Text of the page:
Sanders. Neill - Horn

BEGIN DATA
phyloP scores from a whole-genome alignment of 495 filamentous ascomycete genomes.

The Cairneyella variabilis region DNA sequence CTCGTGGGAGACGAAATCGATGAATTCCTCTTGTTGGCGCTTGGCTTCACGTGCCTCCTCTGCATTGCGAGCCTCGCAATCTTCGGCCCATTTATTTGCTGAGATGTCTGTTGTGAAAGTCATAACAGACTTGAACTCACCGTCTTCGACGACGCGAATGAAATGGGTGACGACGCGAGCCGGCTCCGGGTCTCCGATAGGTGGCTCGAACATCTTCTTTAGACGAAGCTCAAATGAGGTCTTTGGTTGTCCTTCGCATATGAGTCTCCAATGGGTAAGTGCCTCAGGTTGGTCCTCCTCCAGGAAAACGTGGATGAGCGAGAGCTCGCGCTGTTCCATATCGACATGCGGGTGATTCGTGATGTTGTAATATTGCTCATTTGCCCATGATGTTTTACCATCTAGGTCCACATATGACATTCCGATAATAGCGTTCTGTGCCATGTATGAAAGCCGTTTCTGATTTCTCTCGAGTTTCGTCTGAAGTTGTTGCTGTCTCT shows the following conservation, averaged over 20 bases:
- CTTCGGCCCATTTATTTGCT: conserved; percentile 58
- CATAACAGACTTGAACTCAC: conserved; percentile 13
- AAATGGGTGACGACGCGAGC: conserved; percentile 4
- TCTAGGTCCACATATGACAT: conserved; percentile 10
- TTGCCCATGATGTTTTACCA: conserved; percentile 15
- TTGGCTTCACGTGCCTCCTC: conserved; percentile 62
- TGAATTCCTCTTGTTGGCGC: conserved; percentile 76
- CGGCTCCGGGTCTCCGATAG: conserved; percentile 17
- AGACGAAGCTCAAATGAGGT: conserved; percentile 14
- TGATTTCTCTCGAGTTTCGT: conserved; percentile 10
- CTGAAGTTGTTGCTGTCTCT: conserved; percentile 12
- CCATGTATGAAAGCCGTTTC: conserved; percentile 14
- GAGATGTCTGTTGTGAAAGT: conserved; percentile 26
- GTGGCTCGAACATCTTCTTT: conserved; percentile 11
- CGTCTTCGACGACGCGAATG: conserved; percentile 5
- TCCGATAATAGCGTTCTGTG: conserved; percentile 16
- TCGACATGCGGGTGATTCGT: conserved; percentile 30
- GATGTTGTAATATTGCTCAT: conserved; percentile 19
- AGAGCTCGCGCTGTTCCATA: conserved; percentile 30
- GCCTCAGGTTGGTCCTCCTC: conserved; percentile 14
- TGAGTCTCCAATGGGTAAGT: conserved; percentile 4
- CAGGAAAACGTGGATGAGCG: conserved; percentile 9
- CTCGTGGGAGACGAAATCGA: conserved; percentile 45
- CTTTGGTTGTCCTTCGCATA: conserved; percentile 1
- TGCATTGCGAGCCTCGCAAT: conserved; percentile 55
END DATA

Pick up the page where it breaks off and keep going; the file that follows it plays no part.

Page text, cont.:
Neill Sanders, Horn The Melos Ensemble of London Emanuel Hurwitz, violin Lamar Crowson, piano Robert Tear, tenor Brahms Trio 4th Mvmt Brahms: Trio in E-flat, Movement I opening Brahms: Trio in E-flat, Movement IV opening Schubert: Auf dem strom, opening Schumann: Adagio and Allegro Neill Sanders (1923—1992) was the son of a violinist and the brother of a flutist. At 16 he toured with tenor Richard Tauber and at 18 he briefly led the horn section of the London Symphony Orchestra until he was called up to serve in the army during World War II. He was principal horn of the London Philharmonic and the BBC Symphony Orchestras and played second horn alongside the legendary Dennis Brain in the Philharmonia for seven years. Some of the Philharmonia horn section recordings, including Haydn’s “Hornsignal“ Symphony are included on Sotone CD 103. Neill became a founding member and hornist of the Melos Ensemble of London and played with them for 29 years. Melos performed regularly at British and international festivals, toured USA beginning in 1966, gave many BBC broadcasts, and made over 50 records. They participated in premieres of numerous works by Benjamin Britten including the War Requiem in 1962. NeilI also formed a friendship with Benjamin Britten and was 1st horn for the Aldeburgh Festival. A highly regarded teacher in London, Sanders taught many students who now hold principal horn positions. In 1970 he became horn professor at Western Michigan University in Kalamazoo. He also was guest professor at Michigan State University. Neill continued his ties with the London music scene, returning every year to play. However, as this became increasingly more difficult, he gave up this long-distance commute. While in Michigan he decided to form an ensemble similar to Melos and founded the Fontana Ensemble and Festival in 1979. (www.fontanachamberarts.org) Fashioned after Melos, the original Fontana comprised a string quintet, a wind quintet, and piano, performing six concerts. In 2002 the Festival featured 23 concerts by more than 30 superb artists from Michigan and beyond, performing everything from piano four-hands to percussion ten-hands, from classics to jazz to Klezmer.